Cancer classification is a topic of major interest in medicine since it allows accurate and efficient diagnosis and facilitates a successful outcome in medical treatments. Previous studies have classified human tumors using a large-scale RNA profiling and supervised Machine Learning (ML) algorithms to construct a molecular-based classification of carcinoma cells from breast, bladder, adenocarcinoma, colorectal, gastro esophagus, kidney, liver, lung, ovarian, pancreas, and prostate tumors. These datasets are collectively known as the 11_tumor database, although this database has been used in several works in the ML field, no comparative studies of different algorithms can be found in the literature. On the other hand, advances in both hardware and software technologies have fostered considerable improvements in the precision of solutions that use ML, such as Deep Learning (DL). In this study, we compare the most widely used algorithms in classical ML and DL to classify the tumors described in the 11_tumor database. We obtained tumor identification accuracies between 90.6% (Logistic Regression) and 94.43% (Convolutional Neural Networks) using k-fold cross-validation. Also, we show how a tuning process may or may not significantly improve algorithms’ accuracies. Our results demonstrate an efficient and accurate classification method based on gene expression (microarray data) and ML/DL algorithms, which facilitates tumor type prediction in a multi-cancer-type scenario.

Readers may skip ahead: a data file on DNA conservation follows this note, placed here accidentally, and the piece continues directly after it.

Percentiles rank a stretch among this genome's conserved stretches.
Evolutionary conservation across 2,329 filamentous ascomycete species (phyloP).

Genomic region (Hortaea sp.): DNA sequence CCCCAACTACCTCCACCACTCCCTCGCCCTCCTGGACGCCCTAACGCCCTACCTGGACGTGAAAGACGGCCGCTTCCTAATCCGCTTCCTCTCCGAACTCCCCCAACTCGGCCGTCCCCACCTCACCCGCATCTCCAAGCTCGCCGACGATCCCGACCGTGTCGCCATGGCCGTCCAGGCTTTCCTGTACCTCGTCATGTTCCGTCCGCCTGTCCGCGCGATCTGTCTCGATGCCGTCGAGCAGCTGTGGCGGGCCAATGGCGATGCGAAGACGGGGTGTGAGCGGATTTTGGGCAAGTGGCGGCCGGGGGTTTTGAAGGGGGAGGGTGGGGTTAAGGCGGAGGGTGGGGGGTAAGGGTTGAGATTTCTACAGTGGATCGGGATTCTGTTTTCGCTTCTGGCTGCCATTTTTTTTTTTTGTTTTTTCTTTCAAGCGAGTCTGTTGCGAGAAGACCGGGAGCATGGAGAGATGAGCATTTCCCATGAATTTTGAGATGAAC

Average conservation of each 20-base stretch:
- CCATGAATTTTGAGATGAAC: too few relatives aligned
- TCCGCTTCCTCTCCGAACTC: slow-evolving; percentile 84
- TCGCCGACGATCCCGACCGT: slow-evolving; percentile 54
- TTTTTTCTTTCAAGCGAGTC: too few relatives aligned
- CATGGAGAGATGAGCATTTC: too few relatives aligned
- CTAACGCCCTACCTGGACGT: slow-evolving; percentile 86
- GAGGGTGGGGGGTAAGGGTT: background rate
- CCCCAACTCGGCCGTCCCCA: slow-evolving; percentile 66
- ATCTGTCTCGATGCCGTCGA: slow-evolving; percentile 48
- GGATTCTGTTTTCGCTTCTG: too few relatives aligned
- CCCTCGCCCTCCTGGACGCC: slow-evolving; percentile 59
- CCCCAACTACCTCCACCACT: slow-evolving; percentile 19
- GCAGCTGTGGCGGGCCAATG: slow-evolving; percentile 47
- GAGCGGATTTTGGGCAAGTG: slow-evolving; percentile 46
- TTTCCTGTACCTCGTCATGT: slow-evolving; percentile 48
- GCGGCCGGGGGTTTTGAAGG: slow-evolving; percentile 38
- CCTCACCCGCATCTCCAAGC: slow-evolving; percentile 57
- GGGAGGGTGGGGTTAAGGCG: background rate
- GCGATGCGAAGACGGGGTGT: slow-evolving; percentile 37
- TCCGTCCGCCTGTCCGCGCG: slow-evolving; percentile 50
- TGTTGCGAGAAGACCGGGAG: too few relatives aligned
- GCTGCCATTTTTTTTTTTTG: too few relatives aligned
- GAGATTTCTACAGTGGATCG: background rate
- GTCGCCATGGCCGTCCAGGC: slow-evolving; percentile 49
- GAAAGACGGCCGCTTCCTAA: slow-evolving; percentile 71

Machine Learning, Deep Learning, Cancer classification, Microarray gene expression, 11_tumor database, Bioinformatics
Cancer is one of the most deadly diseases in human health caused by the abnormal proliferation of cells, leading to malignant malformations or tumors with different pathology characteristics (Varadhachary, 2007). Cancer-type classification is critical to increasing patient survival rates. Molecular genetic analyses have discovered genetic alterations, or signatures, with different biological characteristics that allow discerning the responses to several treatments (Greller & Tobin, 1999). This enables early diagnosis and an accurate treatment; therefore, ensuring the efficacy and reduction of side effects (toxicity) of the treatment (Wang et al., 2005).